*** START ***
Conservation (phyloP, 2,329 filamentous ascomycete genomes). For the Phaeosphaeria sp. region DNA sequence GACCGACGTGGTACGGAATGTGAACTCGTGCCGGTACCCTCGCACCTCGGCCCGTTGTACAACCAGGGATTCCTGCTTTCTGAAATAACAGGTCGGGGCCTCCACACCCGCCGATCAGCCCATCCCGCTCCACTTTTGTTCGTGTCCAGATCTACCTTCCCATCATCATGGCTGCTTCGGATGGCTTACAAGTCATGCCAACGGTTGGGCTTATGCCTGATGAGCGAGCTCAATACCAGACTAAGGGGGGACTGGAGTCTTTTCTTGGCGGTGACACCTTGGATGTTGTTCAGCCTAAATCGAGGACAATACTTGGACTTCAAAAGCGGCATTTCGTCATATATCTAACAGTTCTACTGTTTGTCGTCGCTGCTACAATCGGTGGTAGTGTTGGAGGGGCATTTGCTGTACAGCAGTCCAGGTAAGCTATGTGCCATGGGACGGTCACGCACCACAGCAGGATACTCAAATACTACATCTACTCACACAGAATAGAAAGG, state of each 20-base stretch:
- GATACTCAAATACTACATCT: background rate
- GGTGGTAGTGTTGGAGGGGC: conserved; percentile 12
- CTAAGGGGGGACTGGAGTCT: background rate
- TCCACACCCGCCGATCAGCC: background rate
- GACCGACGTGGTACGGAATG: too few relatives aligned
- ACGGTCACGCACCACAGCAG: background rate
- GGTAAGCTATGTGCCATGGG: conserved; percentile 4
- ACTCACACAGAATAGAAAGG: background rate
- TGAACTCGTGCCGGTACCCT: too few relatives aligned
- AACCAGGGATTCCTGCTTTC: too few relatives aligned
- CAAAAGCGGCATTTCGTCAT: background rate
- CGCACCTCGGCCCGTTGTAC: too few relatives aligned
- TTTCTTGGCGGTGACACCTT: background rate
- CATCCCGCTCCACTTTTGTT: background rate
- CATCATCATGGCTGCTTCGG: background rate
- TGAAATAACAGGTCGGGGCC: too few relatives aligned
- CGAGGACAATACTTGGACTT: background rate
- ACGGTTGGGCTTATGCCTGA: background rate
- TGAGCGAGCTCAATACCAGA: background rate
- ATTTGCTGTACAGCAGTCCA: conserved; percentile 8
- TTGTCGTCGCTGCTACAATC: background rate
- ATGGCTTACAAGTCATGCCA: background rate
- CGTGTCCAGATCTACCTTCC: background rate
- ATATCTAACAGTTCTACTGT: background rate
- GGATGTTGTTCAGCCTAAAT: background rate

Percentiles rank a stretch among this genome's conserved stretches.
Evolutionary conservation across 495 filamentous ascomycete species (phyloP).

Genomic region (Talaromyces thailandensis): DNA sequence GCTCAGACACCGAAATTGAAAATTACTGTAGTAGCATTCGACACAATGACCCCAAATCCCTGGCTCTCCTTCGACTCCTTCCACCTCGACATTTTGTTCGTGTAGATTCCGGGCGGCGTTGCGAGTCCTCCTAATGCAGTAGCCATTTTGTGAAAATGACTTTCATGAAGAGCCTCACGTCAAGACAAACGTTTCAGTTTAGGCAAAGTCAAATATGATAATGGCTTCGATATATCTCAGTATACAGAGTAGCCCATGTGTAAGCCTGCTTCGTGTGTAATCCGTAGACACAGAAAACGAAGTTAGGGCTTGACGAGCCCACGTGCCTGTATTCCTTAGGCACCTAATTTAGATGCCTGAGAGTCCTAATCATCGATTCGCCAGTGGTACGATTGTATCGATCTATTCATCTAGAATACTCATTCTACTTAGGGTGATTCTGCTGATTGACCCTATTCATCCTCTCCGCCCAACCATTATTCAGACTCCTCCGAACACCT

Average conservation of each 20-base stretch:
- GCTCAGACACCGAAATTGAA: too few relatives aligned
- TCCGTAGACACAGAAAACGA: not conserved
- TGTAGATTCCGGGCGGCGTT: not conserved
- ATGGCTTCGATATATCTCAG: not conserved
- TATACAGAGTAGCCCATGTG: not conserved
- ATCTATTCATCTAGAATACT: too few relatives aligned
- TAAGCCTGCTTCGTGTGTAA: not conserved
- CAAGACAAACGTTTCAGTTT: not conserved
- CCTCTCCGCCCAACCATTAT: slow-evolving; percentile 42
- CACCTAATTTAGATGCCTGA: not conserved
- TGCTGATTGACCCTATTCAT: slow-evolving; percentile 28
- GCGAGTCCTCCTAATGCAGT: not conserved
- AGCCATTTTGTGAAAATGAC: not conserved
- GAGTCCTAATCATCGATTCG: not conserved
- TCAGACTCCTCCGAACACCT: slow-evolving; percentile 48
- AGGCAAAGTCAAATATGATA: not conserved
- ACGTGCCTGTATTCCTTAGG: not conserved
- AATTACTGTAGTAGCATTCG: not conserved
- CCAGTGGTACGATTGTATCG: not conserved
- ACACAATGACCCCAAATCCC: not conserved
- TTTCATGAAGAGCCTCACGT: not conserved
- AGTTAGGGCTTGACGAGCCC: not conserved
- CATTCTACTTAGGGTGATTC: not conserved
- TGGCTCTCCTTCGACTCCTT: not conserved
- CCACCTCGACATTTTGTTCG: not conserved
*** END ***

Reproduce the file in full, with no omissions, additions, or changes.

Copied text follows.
Conservation (phyloP, 2,329 filamentous ascomycete genomes). For the Phaeosphaeria sp. region DNA sequence GACCGACGTGGTACGGAATGTGAACTCGTGCCGGTACCCTCGCACCTCGGCCCGTTGTACAACCAGGGATTCCTGCTTTCTGAAATAACAGGTCGGGGCCTCCACACCCGCCGATCAGCCCATCCCGCTCCACTTTTGTTCGTGTCCAGATCTACCTTCCCATCATCATGGCTGCTTCGGATGGCTTACAAGTCATGCCAACGGTTGGGCTTATGCCTGATGAGCGAGCTCAATACCAGACTAAGGGGGGACTGGAGTCTTTTCTTGGCGGTGACACCTTGGATGTTGTTCAGCCTAAATCGAGGACAATACTTGGACTTCAAAAGCGGCATTTCGTCATATATCTAACAGTTCTACTGTTTGTCGTCGCTGCTACAATCGGTGGTAGTGTTGGAGGGGCATTTGCTGTACAGCAGTCCAGGTAAGCTATGTGCCATGGGACGGTCACGCACCACAGCAGGATACTCAAATACTACATCTACTCACACAGAATAGAAAGG, state of each 20-base stretch:
- GATACTCAAATACTACATCT: background rate
- GGTGGTAGTGTTGGAGGGGC: conserved; percentile 12
- CTAAGGGGGGACTGGAGTCT: background rate
- TCCACACCCGCCGATCAGCC: background rate
- GACCGACGTGGTACGGAATG: too few relatives aligned
- ACGGTCACGCACCACAGCAG: background rate
- GGTAAGCTATGTGCCATGGG: conserved; percentile 4
- ACTCACACAGAATAGAAAGG: background rate
- TGAACTCGTGCCGGTACCCT: too few relatives aligned
- AACCAGGGATTCCTGCTTTC: too few relatives aligned
- CAAAAGCGGCATTTCGTCAT: background rate
- CGCACCTCGGCCCGTTGTAC: too few relatives aligned
- TTTCTTGGCGGTGACACCTT: background rate
- CATCCCGCTCCACTTTTGTT: background rate
- CATCATCATGGCTGCTTCGG: background rate
- TGAAATAACAGGTCGGGGCC: too few relatives aligned
- CGAGGACAATACTTGGACTT: background rate
- ACGGTTGGGCTTATGCCTGA: background rate
- TGAGCGAGCTCAATACCAGA: background rate
- ATTTGCTGTACAGCAGTCCA: conserved; percentile 8
- TTGTCGTCGCTGCTACAATC: background rate
- ATGGCTTACAAGTCATGCCA: background rate
- CGTGTCCAGATCTACCTTCC: background rate
- ATATCTAACAGTTCTACTGT: background rate
- GGATGTTGTTCAGCCTAAAT: background rate

Percentiles rank a stretch among this genome's conserved stretches.
Evolutionary conservation across 495 filamentous ascomycete species (phyloP).

Genomic region (Talaromyces thailandensis): DNA sequence GCTCAGACACCGAAATTGAAAATTACTGTAGTAGCATTCGACACAATGACCCCAAATCCCTGGCTCTCCTTCGACTCCTTCCACCTCGACATTTTGTTCGTGTAGATTCCGGGCGGCGTTGCGAGTCCTCCTAATGCAGTAGCCATTTTGTGAAAATGACTTTCATGAAGAGCCTCACGTCAAGACAAACGTTTCAGTTTAGGCAAAGTCAAATATGATAATGGCTTCGATATATCTCAGTATACAGAGTAGCCCATGTGTAAGCCTGCTTCGTGTGTAATCCGTAGACACAGAAAACGAAGTTAGGGCTTGACGAGCCCACGTGCCTGTATTCCTTAGGCACCTAATTTAGATGCCTGAGAGTCCTAATCATCGATTCGCCAGTGGTACGATTGTATCGATCTATTCATCTAGAATACTCATTCTACTTAGGGTGATTCTGCTGATTGACCCTATTCATCCTCTCCGCCCAACCATTATTCAGACTCCTCCGAACACCT

Average conservation of each 20-base stretch:
- GCTCAGACACCGAAATTGAA: too few relatives aligned
- TCCGTAGACACAGAAAACGA: not conserved
- TGTAGATTCCGGGCGGCGTT: not conserved
- ATGGCTTCGATATATCTCAG: not conserved
- TATACAGAGTAGCCCATGTG: not conserved
- ATCTATTCATCTAGAATACT: too few relatives aligned
- TAAGCCTGCTTCGTGTGTAA: not conserved
- CAAGACAAACGTTTCAGTTT: not conserved
- CCTCTCCGCCCAACCATTAT: slow-evolving; percentile 42
- CACCTAATTTAGATGCCTGA: not conserved
- TGCTGATTGACCCTATTCAT: slow-evolving; percentile 28
- GCGAGTCCTCCTAATGCAGT: not conserved
- AGCCATTTTGTGAAAATGAC: not conserved
- GAGTCCTAATCATCGATTCG: not conserved
- TCAGACTCCTCCGAACACCT: slow-evolving; percentile 48
- AGGCAAAGTCAAATATGATA: not conserved
- ACGTGCCTGTATTCCTTAGG: not conserved
- AATTACTGTAGTAGCATTCG: not conserved
- CCAGTGGTACGATTGTATCG: not conserved
- ACACAATGACCCCAAATCCC: not conserved
- TTTCATGAAGAGCCTCACGT: not conserved
- AGTTAGGGCTTGACGAGCCC: not conserved
- CATTCTACTTAGGGTGATTC: not conserved
- TGGCTCTCCTTCGACTCCTT: not conserved
- CCACCTCGACATTTTGTTCG: not conserved